PokerStars Completes Deal with DOJ; Acquires Full Tilt Poker Assets

Players with money stuck on Full Tilt are celebrating Tuesday's news.

The long-rumored deal between PokerStars, Full Tilt Poker and the U.S. Department of Justice is now complete and players with balances stuck on Full Tilt Poker since Black Friday now have something to look forward to – the return of their funds.

Under the terms of the deal, announced by all parties on Tuesday, PokerStars pays the U.S. Government a fine totaling $547 Million, acquires the assets of Full Tilt Poker and agrees to repay all outstanding account balances of Full Tilt Players. players outside of the United States can expect to be paid within 90 days by PokerStars while American players will be paid by the U.S. Government.

“We are pleased to announce these settlements by Full Tilt Poker and PokerStars, which allow us to quickly get significant compensation into the victim players’ hands,” said Preet Bharara, Manhattan U.S. Attorney. “Today’s settlements demonstrate that if you engage in conduct that violates the laws of the United States, as we alleged in this case, then even if you are doing so from across the ocean, you will have to answer for that conduct and turn over your ill-gotten gains.”

PokerStars will pay the $547 Million fine over three years with the first payment of $225 Million due by August 6. The money collected by the U.S. Government will be used to pay U.S. players back. The designation of U.S. or “rest of world” is based on the address on a players Full Tilt account as of April 14, 2011. PokerStars will pay out an estimated $184 Million to non-U.S. players within 90 days.

Under terms of the deal Isai Scheinberg, twice ranked the most influential man in poker in the BLUFF Power 20, will step down from his role with PokerStars and will not take any similar roll with PokerStars or Full Tilt Poker. Howard Lederer, Rafe Furst, Chris Ferguson, Ray Bitar and Nelson Burtnick are also prohibited from maintaining a managerial role with either company. The online account balances of Lederer, Ferguson and Furst will not be returned.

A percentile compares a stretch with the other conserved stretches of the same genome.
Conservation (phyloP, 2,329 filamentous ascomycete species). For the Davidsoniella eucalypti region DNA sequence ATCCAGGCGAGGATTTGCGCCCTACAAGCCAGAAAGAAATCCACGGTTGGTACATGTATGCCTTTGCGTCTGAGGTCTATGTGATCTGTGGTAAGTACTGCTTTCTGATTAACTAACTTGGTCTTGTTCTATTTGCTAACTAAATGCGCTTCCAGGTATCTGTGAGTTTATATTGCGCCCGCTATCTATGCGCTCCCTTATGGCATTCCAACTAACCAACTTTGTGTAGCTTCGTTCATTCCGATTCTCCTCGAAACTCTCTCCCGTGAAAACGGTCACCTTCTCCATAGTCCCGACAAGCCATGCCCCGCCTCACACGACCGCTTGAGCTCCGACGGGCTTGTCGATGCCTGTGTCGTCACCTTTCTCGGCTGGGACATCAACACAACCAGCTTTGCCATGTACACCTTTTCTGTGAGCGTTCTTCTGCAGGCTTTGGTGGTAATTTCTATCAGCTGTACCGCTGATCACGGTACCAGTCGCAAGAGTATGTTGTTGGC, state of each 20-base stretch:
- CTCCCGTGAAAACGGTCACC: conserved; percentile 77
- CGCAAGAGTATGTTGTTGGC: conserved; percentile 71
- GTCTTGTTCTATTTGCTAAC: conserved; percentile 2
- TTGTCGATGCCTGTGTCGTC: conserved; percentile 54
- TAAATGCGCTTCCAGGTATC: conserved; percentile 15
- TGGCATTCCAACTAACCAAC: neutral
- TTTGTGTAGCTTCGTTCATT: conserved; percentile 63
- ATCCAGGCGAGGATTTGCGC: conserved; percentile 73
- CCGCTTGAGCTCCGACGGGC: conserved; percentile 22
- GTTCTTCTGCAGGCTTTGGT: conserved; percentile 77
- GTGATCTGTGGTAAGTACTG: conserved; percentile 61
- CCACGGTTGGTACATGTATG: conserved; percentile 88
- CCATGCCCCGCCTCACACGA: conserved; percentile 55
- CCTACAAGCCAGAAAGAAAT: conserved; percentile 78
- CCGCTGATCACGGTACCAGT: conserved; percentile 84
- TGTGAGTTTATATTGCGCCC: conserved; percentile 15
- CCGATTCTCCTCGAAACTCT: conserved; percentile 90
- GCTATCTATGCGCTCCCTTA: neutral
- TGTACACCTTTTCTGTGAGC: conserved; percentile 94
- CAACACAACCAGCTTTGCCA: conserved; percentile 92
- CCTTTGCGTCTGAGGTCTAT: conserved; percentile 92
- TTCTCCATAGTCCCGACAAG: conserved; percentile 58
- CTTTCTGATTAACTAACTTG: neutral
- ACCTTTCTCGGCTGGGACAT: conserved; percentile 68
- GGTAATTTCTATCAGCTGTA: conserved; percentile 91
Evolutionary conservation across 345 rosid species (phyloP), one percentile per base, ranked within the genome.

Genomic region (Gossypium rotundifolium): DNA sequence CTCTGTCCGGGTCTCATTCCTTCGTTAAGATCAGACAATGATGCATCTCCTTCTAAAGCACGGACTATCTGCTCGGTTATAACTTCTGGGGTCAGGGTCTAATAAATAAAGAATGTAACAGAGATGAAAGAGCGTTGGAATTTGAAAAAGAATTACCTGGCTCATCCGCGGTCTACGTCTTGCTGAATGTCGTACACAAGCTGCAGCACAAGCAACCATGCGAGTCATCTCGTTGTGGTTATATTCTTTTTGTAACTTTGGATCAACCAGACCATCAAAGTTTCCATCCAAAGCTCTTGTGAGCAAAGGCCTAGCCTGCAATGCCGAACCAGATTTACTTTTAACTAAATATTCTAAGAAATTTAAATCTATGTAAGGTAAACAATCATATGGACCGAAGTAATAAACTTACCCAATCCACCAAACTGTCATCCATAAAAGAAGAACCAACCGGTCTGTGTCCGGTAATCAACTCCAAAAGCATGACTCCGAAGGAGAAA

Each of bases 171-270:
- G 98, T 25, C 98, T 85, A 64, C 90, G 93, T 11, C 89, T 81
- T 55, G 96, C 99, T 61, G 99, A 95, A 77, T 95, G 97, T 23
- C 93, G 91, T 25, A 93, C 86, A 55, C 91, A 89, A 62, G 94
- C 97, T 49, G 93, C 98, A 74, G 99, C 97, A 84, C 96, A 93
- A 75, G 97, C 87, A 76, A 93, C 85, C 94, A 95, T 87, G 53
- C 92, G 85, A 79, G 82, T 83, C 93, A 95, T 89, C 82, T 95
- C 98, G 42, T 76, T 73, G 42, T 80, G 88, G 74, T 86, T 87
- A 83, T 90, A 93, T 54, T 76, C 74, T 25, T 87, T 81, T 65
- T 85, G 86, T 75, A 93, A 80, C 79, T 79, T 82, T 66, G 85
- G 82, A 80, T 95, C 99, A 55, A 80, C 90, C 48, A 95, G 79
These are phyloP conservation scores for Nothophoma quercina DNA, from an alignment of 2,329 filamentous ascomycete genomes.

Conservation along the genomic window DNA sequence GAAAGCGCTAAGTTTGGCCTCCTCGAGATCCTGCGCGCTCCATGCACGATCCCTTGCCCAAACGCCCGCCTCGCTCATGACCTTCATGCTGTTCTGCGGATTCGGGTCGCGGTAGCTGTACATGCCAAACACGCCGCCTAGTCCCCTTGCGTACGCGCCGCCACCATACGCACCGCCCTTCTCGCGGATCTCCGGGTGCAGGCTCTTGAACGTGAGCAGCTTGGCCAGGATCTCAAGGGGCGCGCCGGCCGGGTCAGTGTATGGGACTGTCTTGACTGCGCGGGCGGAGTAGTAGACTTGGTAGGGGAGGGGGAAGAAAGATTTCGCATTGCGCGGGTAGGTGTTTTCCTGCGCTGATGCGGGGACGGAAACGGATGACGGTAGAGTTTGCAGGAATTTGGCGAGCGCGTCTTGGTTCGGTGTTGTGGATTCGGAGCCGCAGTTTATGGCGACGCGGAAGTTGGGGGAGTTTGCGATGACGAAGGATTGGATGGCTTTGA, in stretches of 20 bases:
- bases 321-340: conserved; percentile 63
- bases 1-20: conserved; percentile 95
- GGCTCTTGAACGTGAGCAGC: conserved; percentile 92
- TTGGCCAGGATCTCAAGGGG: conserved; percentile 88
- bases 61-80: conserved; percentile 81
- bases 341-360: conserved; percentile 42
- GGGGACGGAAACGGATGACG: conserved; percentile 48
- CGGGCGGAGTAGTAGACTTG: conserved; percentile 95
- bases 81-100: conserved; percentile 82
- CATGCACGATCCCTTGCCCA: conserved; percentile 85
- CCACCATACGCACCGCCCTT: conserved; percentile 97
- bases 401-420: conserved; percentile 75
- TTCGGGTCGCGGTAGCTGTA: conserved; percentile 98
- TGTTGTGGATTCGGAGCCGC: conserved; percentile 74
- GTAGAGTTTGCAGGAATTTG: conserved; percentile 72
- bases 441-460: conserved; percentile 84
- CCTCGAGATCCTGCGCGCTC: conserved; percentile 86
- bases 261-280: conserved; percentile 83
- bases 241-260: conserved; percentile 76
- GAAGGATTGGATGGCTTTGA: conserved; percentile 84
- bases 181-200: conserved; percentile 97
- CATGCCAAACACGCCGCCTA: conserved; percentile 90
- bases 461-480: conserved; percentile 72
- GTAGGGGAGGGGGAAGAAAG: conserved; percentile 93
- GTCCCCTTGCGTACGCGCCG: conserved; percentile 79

The civil forfeiture and money laundering charges against PokerStars and Full Tilt Poker parties are both dismissed but the criminal charges against Scheinberg and Bitar remain unresolved.

“We are delighted we have been able to put this matter behind us, and also secured our ability to operate in the United States of America whenever the regulations allow,” said Mark Scheinberg, Chairman of the Board of PokerStars. “This outcome demonstrates our continuing global leadership of the online poker industry, and our commitment to working with governments and regulators to ensure the highest standards of protection for players.”

PokerStars will re-launch Full Tilt Poker as a separate brand with a completely new, independent management team. The time frame for the re-launch is unknown. PokerStars and Full Tilt Poker are  “prohibited from offering online poker in the U.S. for real money unless and until it is legal to do so under U.S. law.” The deal does not provide for any special treatment for PokerStars once online poker is regulate in the United States at either the Federal or State level.

A key element of the deal ensures that neither PokerStars or Full Tilt Poker (or anybody associated with them) admits to any wrongdoing.

Moments after the deal was announced Full Tilt Poker issued a press release thanking the poker community for their patience. “Full Tilt Poker apologizes to all of its customers who endured a long and difficult period wondering whether this day would ever come.”


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Lance Bradley

Editor in Chief at
Editor in Chief: Lance Bradley began working with BLUFF in March 2008 and was named Editor in Chief in August 2009. Prior to joining BLUFF Bradley launched an independent poker blog, in 2006. Before entering the world of poker media he was the Poker Room Manager for Bodog from January 2004 until June 2006. He graduated from the Applied Journalism program Kwantlen Polytechnic University in Vancouver, Canada.
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